Active Teaching Lab Recap: Student Feedback — 10 Ways to Get It

Wed February 24, 2021

Theme of February 24, 2021

Get student feedback — 10 ways: Instead of guessing or trying to interpret assessments, hear directly from students what’s working and what’s not. (Bonus: it increases their learning too!)


Feedback from students can come in several forms; emphasizing technical obstacles and addressing content-related issues. Considering the timing and purpose of gathering feedback can help you navigate what questions you want to ask students. For example, at the beginning of the course questions about course entry, navigation, and technical issues may be more important. During the course, gathering feedback from students about their understanding of the course content to inform instructional interventions. 

  1. Create a culture of feedback by building feedback into everyday practice. Make quick and easy Classroom Assessment Techniques a part of every activity to gauge students’ understanding. For example, a practice as simple as ending your class with a Minute Paper will emphasize reflective feedback.
  2. Create a culture of support by building and using FAQ discussion forums — informal spaces in Canvas for students to post questions about the course. 
  3. Model examples of feedback: Share feedback from past students, and explain how you used it to improve the course. 
  4. Use Pulse surveys: addressing technology issues, etc. (K) emphasize flow, structure, and tech usability.
  5. Make Feedback interactive: Create interactive experiences during virtual lectures with digital polling software to assess understanding.
  6. Collect feedback with intention: Understand why and for what purposes you are collecting student feedback. Use intent to guide the tools used, when to request it, and how to use it.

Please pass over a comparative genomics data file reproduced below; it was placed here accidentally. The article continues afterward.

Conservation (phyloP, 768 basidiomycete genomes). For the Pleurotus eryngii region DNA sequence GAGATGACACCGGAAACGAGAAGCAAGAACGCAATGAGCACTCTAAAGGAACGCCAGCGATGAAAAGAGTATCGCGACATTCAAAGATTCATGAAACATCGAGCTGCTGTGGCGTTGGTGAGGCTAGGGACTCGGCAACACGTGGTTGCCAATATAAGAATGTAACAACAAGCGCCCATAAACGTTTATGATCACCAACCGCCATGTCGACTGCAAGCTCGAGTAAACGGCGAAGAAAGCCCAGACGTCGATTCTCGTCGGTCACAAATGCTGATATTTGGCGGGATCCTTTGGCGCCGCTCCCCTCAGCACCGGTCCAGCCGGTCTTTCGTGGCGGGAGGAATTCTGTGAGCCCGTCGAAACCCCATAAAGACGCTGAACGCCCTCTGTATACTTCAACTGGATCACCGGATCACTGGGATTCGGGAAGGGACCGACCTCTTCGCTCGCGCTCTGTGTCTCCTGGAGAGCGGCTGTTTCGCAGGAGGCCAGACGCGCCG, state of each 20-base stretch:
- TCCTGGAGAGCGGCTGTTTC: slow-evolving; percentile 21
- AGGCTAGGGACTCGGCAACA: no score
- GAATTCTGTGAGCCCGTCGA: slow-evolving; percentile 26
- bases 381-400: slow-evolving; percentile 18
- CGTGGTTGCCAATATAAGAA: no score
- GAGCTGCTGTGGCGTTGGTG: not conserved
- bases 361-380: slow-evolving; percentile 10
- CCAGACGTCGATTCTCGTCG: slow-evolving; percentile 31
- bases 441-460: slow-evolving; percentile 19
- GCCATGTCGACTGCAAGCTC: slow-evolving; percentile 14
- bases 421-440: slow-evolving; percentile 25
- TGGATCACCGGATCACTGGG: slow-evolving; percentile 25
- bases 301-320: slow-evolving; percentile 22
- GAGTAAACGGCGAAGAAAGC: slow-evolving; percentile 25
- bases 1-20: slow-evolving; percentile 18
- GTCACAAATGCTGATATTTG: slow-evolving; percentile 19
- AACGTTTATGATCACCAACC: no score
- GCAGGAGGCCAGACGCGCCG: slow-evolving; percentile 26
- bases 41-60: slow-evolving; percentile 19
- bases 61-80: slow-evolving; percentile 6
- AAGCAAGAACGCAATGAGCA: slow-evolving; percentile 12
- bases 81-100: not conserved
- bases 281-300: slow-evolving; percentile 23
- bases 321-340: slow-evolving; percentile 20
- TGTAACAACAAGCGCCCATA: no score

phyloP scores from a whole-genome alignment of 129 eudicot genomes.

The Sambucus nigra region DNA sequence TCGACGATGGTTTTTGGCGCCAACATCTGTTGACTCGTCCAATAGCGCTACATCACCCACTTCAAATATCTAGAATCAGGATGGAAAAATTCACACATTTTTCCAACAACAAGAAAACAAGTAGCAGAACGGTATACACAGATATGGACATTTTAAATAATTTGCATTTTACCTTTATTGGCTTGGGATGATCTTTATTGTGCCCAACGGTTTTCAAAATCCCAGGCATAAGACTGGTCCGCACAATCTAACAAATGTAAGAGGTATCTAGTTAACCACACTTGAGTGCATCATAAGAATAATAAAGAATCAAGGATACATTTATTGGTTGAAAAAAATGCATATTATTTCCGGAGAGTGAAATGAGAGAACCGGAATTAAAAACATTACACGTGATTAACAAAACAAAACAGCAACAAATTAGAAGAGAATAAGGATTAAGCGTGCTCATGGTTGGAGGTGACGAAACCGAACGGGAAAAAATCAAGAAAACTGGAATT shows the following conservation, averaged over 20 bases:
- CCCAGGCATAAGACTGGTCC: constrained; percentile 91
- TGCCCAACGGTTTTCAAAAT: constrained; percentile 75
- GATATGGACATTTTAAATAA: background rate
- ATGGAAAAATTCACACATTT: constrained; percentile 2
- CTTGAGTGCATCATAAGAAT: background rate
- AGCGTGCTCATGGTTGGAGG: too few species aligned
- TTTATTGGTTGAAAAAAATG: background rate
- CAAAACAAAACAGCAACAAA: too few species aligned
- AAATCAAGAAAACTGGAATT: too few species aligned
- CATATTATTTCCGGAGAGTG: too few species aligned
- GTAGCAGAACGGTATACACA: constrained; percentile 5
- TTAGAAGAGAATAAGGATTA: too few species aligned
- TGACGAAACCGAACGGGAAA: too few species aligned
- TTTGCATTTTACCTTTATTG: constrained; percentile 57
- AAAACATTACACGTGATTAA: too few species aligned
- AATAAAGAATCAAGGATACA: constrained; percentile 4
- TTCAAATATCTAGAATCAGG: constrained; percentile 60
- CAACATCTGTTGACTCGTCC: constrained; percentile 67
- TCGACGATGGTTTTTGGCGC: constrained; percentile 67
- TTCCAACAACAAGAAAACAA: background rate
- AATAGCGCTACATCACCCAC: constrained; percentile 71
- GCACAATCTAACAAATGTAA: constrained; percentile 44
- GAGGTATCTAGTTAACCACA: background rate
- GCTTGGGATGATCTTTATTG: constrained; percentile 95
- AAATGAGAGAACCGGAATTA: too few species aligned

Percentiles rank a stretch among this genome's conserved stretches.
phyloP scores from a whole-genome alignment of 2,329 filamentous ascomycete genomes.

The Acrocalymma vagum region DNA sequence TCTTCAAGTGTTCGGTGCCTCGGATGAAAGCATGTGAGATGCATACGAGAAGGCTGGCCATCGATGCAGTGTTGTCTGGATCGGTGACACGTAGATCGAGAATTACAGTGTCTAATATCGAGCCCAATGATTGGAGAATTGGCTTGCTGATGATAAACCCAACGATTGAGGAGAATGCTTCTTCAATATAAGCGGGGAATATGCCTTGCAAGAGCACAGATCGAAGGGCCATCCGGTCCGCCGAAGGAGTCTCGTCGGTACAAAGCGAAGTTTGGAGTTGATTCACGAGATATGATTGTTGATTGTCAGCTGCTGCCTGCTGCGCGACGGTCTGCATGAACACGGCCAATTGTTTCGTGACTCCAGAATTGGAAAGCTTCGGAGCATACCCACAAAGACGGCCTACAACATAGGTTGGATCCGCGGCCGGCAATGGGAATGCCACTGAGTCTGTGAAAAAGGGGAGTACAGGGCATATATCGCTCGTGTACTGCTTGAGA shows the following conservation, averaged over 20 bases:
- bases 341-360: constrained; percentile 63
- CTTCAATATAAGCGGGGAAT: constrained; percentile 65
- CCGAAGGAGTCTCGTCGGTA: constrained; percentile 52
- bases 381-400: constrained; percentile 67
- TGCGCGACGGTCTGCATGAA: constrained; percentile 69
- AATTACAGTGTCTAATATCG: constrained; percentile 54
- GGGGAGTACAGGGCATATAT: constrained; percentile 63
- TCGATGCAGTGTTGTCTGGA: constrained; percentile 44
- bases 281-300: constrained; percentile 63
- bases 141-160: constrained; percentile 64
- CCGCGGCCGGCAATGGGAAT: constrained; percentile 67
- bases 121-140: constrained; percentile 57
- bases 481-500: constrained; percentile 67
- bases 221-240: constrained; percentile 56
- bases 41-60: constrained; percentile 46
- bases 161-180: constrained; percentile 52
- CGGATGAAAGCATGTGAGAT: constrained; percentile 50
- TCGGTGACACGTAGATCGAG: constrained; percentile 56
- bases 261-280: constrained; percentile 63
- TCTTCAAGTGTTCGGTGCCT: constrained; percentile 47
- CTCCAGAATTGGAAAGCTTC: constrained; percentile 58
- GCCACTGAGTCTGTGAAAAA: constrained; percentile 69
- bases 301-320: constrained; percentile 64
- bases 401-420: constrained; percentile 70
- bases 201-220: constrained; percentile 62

7. Empower Group Feedback: Small Group Instructional Diagnosis is a useful way to collect and summarize consensus-driven student feedback relative to an entire course, session or series. The purpose is to clearly define and data collection is summarized via trained facilitators. This process takes time to prepare, implement, and for follow-up, but the findings are very valuable. 
  8. Get Observed: Feedback on Teaching (FoT) is now a campus wide initiative involving receiving feedback from colleagues — content experts or educational experts — about specific teaching concerns. Feedback may be about classroom management, use of technology, teaching interventions, or assessment methods. Feedback is focused with an application of a variety of observational tools. Most often used for formative feedback versus summative (e.g. for promotional purposes). 
  9. Track Student Progress: Use Direct Evidence of Student Learning (DESL) Regularly check in on students’ progress toward course learning outcomes by setting up the DESL software in your Canvas course. 
  10. Make it a Cohort Legacy: at the end of a course, ask students to help make the experiences of future students better by providing you with broad feedback.

To learn more and discover new resources, visit the session’s activity sheet.


Find out more about Active Teaching Labs here.